Implement centralized

The Indeed AM solution integrates a single strong authentication scenario between different types of target resources

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Centralized access management systems have distinctive features that set them apart from the centralized control systems designed for other information security tasks. For example, in case of perimeter defense, all you need to do is buy a hardware and software unit from a single vendor and then use a single console for process management and monitoring. The same is true for other processes related to information security, such as protection against cyberattacks and viruses, or leak detection. For all these processes, there are standalone solutions with central management features.

So, in many cases you can purchase and use specialized technology solutions for various information security tasks, but when it comes to access management, you are most likely to already have a few elements in your IT infrastructure, as you may use isolated authorization systems for each individual service, desktop or web application, and operating system.

Not only are these systems self-sufficient in terms of identification, authentication, and access control procedures, but they may also have their own management consoles and event logs.

In this case, you may have to deal with a high level of fragmentation in terms of monitoring and management of user accounts, which makes it difficult to apply a uniform access management approach. Likewise, each service or system may have its own name notation and keep a log of its own information security events. This can make the investigation of access-related incidents rather challenging, especially if you do not use a Security Information and Event Management (SIEM) system.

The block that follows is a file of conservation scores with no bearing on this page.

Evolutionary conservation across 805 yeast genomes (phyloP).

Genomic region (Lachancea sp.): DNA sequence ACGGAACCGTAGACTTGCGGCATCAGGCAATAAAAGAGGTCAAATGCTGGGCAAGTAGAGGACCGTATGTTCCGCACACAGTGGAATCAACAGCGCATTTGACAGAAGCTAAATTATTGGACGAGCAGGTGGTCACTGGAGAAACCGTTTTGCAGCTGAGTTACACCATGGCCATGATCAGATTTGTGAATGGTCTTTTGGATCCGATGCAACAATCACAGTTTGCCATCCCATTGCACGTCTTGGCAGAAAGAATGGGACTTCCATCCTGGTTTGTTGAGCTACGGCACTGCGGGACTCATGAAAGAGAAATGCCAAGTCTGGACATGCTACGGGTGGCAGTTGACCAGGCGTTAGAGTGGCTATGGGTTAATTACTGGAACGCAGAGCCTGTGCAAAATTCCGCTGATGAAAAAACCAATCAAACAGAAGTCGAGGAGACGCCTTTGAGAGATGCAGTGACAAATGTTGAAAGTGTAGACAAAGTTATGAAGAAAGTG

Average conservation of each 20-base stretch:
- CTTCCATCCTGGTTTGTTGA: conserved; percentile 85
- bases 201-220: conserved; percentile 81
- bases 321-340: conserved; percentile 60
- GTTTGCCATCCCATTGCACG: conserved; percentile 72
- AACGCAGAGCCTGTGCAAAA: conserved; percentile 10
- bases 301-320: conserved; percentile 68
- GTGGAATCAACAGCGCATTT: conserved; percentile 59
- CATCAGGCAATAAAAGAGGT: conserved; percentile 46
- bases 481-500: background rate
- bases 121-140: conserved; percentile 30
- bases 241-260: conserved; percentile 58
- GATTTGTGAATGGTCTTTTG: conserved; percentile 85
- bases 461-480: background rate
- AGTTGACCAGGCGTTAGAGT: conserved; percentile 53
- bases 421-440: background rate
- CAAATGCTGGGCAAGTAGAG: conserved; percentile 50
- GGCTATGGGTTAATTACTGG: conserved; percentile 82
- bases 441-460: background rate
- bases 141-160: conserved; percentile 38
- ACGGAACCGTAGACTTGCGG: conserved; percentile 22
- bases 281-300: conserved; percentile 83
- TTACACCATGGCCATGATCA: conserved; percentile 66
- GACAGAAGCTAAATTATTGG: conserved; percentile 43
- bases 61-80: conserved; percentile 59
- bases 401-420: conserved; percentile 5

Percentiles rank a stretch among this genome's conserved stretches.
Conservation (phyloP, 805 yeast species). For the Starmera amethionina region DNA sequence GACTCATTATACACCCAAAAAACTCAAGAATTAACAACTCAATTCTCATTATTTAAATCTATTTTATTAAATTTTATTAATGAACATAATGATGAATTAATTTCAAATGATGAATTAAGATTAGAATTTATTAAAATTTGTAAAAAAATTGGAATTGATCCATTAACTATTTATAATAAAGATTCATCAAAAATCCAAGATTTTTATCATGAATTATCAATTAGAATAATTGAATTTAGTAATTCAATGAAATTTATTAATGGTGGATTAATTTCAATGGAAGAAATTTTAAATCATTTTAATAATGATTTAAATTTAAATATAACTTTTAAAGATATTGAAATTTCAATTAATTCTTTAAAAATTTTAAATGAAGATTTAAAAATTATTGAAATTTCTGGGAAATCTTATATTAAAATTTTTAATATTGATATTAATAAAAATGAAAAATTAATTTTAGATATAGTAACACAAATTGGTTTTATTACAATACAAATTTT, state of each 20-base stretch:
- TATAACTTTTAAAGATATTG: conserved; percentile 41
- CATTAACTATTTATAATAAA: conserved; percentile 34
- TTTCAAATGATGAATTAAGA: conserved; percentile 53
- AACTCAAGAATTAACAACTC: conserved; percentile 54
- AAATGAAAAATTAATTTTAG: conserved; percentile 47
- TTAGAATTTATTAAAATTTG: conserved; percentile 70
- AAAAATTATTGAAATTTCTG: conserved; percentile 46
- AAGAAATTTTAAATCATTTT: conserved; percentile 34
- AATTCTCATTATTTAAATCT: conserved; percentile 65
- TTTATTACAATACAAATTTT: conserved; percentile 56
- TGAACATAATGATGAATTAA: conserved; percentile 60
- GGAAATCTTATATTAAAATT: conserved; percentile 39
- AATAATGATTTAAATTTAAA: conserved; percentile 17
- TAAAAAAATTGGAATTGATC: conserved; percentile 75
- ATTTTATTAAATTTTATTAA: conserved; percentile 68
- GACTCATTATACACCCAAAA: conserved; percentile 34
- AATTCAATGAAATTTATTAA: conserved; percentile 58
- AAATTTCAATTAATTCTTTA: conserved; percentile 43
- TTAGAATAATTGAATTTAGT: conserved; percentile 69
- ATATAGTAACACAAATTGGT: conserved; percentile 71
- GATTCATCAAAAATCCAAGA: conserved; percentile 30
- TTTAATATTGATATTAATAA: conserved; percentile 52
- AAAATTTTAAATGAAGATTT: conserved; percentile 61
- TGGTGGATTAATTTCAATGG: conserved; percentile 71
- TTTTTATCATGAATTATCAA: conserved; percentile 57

If uniform access policies cannot be applied, this means that no uniform policies are in place for managing all the authenticators, including passwords. If your company relies on several services with isolated authorization systems, you may find yourself in a situation when your users are forced to use several authenticators (passwords).

One way to introduce centralized access and user account management in your company is by purchasing an Identity Governance & Administration (IGA) solution. However, the deployment of such solutions may prove extremely difficult, let alone the fact that some of them may not include authentication management modules or lack support for various strong authentication scenarios. The main purpose of IGA systems is to help you manage the lifecycle of your user accounts and related permissions across all target systems, devices, services, applications, and web applications.

Various issues that have to do with proper operation and administration of isolated authorization systems may cost your company time and money, as well as make it vulnerable to cyber threats. In this case, the optimal solution would be to use a specialized Access Management product designed for access security and control.

In order to build a centralized access security and control system, the first thing you need to do is integrate your Access Management platform with all the target resources.

The Indeed AM platform supports integration with the following types of target resources:

  • Workstations running Microsoft Windows
  • Application servers (Microsoft Windows Remote Desktop Server or Citrix XenServer)